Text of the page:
Pregnancy and Heartburn

Despite its name, heartburn has nothing to do with the heart. (Some of the symptoms, however, are similar to those of a heart attack or heart disease.) Heartburn is an irritation of the esophagus that is caused by stomach acid and is a common pregnancy complaint, especially in the third trimester when the growing uterus places pressure on the stomach.

With gravity's help, a muscular valve called the lower esophageal sphincter, or LES, keeps stomach acid in the stomach. The LES is located where the esophagus meets the stomach -- below the rib cage and slightly left of center. Normally it opens to allow food into the stomach or to permit belching; then it closes again. But if the LES opens too often or does not close tight enough, stomach acid can reflux, or seep, back into the esophagus and cause a burning sensation.

Occasional heartburn isn't dangerous, but chronic heartburn can indicate serious problems, such as gastritis or gastroesophageal reflux disease, also called GERD. Heartburn is a daily occurrence for 10% of Americans and 50% of pregnant women. It's an occasional nuisance for another 30% of the population.

If you didn't have heartburn before you were pregnant, it will probably go away when your baby is born.

Symptoms of Heartburn During Pregnancy

Common heartburn symptoms reported by pregnant women include:

  • A burning feeling in the chest just behind the breastbone (the sternum) that occurs after eating and lasts a few minutes to several hours
  • Chest pain, especially after bending over, lying down, or eating
  • Burning in the throat -- or hot, sour, or salty-tasting fluid at the back of the throat
  • Belching
  • Chronic coughing
  • Hoarseness
  • Wheezing or other asthma-like symptoms

 

Prevention and Treatment of Heartburn During Pregnancy

To ease heartburn during pregnancy without medications, you should try the following:

  • Eat several small meals each day instead of three large ones.
  • Avoid fatty, fried, spicy, or rich foods.
  • Avoid chocolate, coffee, caffeine, and mint.
  • Drink less fluid while eating. Drinking large amounts while eating may increase the risk of acid reflux and heartburn.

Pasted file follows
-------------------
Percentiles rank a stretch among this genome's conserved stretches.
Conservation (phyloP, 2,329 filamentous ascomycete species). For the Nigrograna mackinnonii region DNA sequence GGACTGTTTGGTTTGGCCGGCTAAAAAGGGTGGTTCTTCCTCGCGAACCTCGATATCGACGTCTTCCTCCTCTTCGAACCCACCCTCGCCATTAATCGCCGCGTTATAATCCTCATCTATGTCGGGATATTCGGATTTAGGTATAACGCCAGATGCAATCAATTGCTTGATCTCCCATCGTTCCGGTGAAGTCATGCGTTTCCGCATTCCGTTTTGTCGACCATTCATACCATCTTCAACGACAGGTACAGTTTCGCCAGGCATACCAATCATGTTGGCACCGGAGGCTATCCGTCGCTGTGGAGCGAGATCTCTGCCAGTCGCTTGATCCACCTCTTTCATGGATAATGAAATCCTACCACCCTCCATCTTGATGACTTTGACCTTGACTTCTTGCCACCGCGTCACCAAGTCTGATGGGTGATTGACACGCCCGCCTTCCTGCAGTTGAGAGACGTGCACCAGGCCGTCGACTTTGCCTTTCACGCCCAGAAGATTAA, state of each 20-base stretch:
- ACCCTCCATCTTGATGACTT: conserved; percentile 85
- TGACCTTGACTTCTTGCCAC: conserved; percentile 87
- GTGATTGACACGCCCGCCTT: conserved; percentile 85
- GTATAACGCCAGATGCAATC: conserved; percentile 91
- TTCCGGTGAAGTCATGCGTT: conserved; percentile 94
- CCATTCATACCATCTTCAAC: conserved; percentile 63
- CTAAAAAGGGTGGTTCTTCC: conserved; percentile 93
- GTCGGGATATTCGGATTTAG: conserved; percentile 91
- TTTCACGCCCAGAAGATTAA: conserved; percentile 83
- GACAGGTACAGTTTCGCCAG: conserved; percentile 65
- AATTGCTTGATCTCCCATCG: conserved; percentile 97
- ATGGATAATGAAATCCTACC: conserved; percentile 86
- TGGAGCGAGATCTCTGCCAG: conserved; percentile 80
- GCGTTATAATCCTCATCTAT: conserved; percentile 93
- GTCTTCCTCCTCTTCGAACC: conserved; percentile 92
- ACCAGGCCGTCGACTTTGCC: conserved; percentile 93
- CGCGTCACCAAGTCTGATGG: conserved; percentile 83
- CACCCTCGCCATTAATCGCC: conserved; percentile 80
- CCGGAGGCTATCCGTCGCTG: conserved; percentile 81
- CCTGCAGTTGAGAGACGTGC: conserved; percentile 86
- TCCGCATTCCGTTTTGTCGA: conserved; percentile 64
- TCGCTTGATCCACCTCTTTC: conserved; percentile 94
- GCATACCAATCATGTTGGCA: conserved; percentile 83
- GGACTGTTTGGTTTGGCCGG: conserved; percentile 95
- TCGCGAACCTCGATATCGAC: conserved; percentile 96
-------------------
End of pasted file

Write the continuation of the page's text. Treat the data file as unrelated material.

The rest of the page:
• Don't lie down right after eating.
  • Keep the head of your bed higher than the foot of your bed.
  • Wear loose-fitting clothing. Tight-fitting clothes can increase the pressure on your stomach and abdomen.
  • Try to sleep on your left side. Your stomach is on the left, so it's harder for acids to get into the esophagus at this angle.
  • Chew a piece of gum. This creates more saliva with bicarbonate, which neutralizes the acid in the esophagus when swallowed.

If your heartburn persists, see your doctor. They may recommend over-the-counter antacids or prescribe drugs that are safe to take during pregnancy. Pregnancy-related heartburn usually disappears after childbirth.

Continued

When to Call Your Doctor

Reach out to your doctor if you:

  • Want to take an antacid. Some are not recommended during pregnancy
  • Have severe hoarseness, wheezing, vomiting, or a hard time swallowing
  • Have trouble sleeping because of heartburn

 

WebMD Medical Reference Reviewed by Nivin Todd, MD on October 16, 2020

Sources

SOURCES:

American Pregnancy Association.

Cleveland Clinic: "Heartburn During Pregnancy."

UCSF Medical Center: "Pregnancy: The Three Trimesters."

MedicineNet: "Heartburn During Pregnancy."

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